Tag Archives: Charles Dickens

Marley and E


Royal Shakespeare Theatre, Stratford upon Avon, Monday 18th December, 2017


Do we need yet another version of Charles Dickens’s perennial classic?  The RSC and playwright David Edgar think we do, but what can they bring to this well-worn table?  Is there anything fresh to be said?

Yes, quite a bit, as it turns out.

Edgar frames his adaptation around a conversation between Dickens (Nicholas Bishop) and his editor (Beruce Khan).  The latter tries to persuade the former to dress up his social justice tract as a story, because stories are more powerful than facts and figures.  On the spot, Dickens conjures characters and scenes to life, and Bishop and Khan become our narrators as the familiar (to us) story unfolds.  There are some lovely moments of interplay between creator and created as Dickens prompts his characters, they ask what they should do, and especially when the Doctor’s Boy (Luca Saraceni-Gunner) has to run on three times in quick succession.  This approach heightens the storytelling aspect of the play.

Edgar also highlights Dickens’s social conscience by interpolating statistics and vox pops regarding child exploitation and poverty in Birmingham, Edgar’s home town and just up the road from Stratford.  This hammers home the message of the story, and it runs contrary to everything our present government stands for.  On the one hand, it’s startling to see how relevant the story remains; on the other, it’s depressing to realise, what progress we made post-WWII is being reversed.  Workhouses can’t be far away.

Leading the cast is Phil Davis as a magnificent Ebenezer Scrooge.  Davis has an intensity to his meanness and spite – but that intensity doesn’t dim when Scrooge sees the light.  This Scrooge is well-Brexit, despising the poor, spouting racist bile, but if he can be rehabilitated, surely the country’s descent into bitter isolationism can be reversed?  The production gives me hope.

Among an excellent ensemble, I enjoy Joseph Prowen as nephew Fred, who manages to be pleasant and fair without being soppy, and Giles Taylor’s chummy ghost of Jacob Marley.  John Hodgkinson’s benevolent but ailing employer Mr Fezziwig represents the loss of workers’ rights (keenly sought by the Tories of today) – if you think I’m stretching the present-day comparisons, consider the names Edgar gives to some of the minor characters: Snapchat, Tinder and Uber.

But do not fear: the political aspects in no way overshadow the entertainment value of the piece.  There is a lot of fun here and much to enjoy, from Catherine Jayes’s original music, to Natasha Ward’s detailed costumes.  Director Rachel Kavanaugh combines sophistication (the special effects – I especially like the face in the smoke) with simplicity (the extra-slow motion exit of Fezziwig’s party guests, for example) to give us a production that hits a lot of high notes and, I hope, strikes a chord.  The world won’t stop turning, we are reminded, if the rich have a little less and the poor have a little more.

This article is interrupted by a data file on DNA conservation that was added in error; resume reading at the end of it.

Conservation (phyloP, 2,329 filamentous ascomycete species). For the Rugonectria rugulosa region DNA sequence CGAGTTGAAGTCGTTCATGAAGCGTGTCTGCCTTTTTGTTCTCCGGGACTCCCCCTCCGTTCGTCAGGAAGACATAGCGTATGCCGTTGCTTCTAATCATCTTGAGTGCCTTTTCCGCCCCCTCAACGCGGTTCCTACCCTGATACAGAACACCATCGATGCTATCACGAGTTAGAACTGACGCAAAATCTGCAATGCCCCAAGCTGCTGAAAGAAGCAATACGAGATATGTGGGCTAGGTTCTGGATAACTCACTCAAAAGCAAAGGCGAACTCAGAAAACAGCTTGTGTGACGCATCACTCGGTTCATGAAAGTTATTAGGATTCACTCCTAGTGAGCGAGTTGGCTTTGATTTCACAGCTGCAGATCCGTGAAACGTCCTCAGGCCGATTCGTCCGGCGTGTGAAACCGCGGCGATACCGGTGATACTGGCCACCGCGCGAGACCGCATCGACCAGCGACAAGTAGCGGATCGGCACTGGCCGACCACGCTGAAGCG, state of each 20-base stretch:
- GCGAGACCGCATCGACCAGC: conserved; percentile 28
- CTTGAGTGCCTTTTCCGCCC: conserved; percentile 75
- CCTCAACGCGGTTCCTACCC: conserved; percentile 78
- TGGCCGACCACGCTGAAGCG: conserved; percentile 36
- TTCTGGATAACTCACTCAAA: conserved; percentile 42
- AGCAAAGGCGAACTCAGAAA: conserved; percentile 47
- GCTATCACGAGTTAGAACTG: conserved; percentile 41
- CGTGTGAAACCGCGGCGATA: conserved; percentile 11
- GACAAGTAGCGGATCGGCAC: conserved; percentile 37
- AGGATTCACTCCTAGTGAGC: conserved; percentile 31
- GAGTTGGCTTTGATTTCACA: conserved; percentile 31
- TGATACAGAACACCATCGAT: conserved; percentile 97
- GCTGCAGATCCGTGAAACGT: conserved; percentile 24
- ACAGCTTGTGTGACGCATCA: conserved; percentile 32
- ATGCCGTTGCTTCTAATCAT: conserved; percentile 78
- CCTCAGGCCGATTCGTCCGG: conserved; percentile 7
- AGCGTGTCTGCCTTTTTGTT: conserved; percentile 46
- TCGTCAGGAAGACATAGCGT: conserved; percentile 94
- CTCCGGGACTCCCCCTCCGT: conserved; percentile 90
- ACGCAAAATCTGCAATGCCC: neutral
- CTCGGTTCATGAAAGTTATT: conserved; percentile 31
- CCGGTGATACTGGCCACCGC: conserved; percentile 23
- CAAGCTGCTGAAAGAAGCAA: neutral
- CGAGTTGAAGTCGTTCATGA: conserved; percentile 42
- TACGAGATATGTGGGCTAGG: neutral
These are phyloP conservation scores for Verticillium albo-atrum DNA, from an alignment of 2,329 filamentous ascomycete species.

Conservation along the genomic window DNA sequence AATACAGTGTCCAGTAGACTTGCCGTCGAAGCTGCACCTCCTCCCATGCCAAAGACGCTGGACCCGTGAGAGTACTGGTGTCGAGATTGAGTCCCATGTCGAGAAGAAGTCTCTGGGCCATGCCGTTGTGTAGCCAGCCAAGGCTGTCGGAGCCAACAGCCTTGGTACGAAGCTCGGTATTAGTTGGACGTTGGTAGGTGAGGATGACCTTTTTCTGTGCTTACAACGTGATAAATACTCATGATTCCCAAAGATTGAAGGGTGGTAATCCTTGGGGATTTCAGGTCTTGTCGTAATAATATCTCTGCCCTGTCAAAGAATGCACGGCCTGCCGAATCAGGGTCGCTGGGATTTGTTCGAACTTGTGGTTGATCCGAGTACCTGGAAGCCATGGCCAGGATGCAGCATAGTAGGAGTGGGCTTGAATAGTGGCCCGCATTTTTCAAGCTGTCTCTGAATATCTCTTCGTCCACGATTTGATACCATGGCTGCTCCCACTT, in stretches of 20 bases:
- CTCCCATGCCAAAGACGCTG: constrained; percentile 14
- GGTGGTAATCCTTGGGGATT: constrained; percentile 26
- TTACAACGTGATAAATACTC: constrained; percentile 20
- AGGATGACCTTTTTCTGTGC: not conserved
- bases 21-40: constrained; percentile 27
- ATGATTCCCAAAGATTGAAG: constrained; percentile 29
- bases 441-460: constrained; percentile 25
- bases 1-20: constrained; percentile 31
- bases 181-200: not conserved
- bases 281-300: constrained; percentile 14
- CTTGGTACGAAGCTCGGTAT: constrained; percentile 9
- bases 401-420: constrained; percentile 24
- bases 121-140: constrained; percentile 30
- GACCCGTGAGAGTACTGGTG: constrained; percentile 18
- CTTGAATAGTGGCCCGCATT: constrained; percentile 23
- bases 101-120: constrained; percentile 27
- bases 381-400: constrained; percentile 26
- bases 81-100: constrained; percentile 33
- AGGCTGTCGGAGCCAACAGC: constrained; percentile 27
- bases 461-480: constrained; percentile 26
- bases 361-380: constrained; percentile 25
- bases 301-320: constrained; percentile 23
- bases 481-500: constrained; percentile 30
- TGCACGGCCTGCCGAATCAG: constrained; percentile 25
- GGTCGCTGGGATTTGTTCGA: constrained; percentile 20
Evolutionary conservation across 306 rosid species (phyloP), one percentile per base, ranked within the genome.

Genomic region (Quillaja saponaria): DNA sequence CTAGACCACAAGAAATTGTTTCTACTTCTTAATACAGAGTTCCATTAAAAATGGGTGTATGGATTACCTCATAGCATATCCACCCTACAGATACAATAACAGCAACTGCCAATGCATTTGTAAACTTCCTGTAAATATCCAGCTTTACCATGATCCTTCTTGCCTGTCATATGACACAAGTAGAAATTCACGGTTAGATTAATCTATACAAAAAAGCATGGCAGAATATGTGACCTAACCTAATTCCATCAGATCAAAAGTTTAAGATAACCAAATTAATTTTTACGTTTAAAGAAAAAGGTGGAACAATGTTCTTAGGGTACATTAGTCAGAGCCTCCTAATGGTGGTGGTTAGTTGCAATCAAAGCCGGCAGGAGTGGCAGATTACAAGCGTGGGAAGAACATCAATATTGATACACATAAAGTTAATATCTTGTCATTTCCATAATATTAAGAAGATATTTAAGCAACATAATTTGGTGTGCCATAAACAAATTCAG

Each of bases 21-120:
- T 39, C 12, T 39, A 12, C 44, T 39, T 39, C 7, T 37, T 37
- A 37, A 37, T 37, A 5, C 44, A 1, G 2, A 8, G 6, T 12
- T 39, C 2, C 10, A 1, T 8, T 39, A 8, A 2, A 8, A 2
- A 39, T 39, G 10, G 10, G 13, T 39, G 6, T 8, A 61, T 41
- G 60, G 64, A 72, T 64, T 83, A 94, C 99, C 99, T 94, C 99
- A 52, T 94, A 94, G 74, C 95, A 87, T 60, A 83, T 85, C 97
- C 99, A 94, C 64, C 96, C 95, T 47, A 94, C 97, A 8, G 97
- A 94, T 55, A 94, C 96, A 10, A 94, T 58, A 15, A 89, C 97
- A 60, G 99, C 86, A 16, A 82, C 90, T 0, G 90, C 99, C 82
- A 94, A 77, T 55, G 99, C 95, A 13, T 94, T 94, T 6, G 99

To return to my original question: do we need yet another version of the story?  Yes.  Yes, we do.  More than bloody ever.


E’s a Scrooge, E’s a Scrooge, he’s Ebenezer Scrooge – Phil Davis (Photo: Manuel Harlan)


Inexplicable Elephant


Grand Theatre, Wolverhampton, Tuesday 21st November, 2017


First version of the classic seasonal tale I’m seeing this year, this version’s staged by Bilston Operatic Company.  Oddly, the programme doesn’t credit any writers or composers, not even Charles Dickens.  A bit of research reveals the score is by the great Alan Menken.  I would never have guessed – it’s hardly his best work.

It’s a rather sanitised, musical version with samey songs and everything happening at the same pace, but the show is not without its merits.  There is a strong central performance from Nicholas Sullivan as the miserly Scrooge; reminiscent at first of the Child Catcher, he becomes more expressive and lively as the story unfolds.  After a seemingly interminable opening number, things ironically come to life with the appearance of the ghost of Jacob Marley (Tim Jones in a spirited performance, flying high over a chorus of zombies…)

Lydia Tidmarsh sings well as the Ghost of Christmas Past – she deserves a more supernatural entrance rather than just strolling out from behind Scrooge’s bed.  After the impressive Marley, the arrival of the other three ghosts is underplayed.

Jacob Kohli is in excellent voice as the Ghost of Christmas Present but his song becomes a weird production number in which the Victorian aesthetic is elbowed in favour of sequins, shorter skirts and tap shoes.  It is here we see an inexplicable elephant, also in a skirt.  WHY?  I can’t think for the life of me.  There is a nod to Dickens’s socialist agenda with an appearance by Ignorance and Want – sadly still rife in Tory Britain.

The Ghost of Christmas Yet To Be transforms from a blind beggar in a hooded cloak to a kind of exotic, acrobatic performer, all veils and sequins, like a belly dancer getting married.  Again I ask WHY?  Imogen Hall is undoubtedly a lovely mover but this interpretation robs the role of the terror it must strike into Scrooge’s withered heart.

There is clearly no money in the Cratchit household for Tiny Tim to have singing lessons but Harry Lewis performs the role with such gusto, he wins us over.  Confidence is half the battle.

There is some nice character work from Stephen Burton-Pye and Alison Inns as the Fezziwigs and an underused Sarah Houghton as Mrs Mops.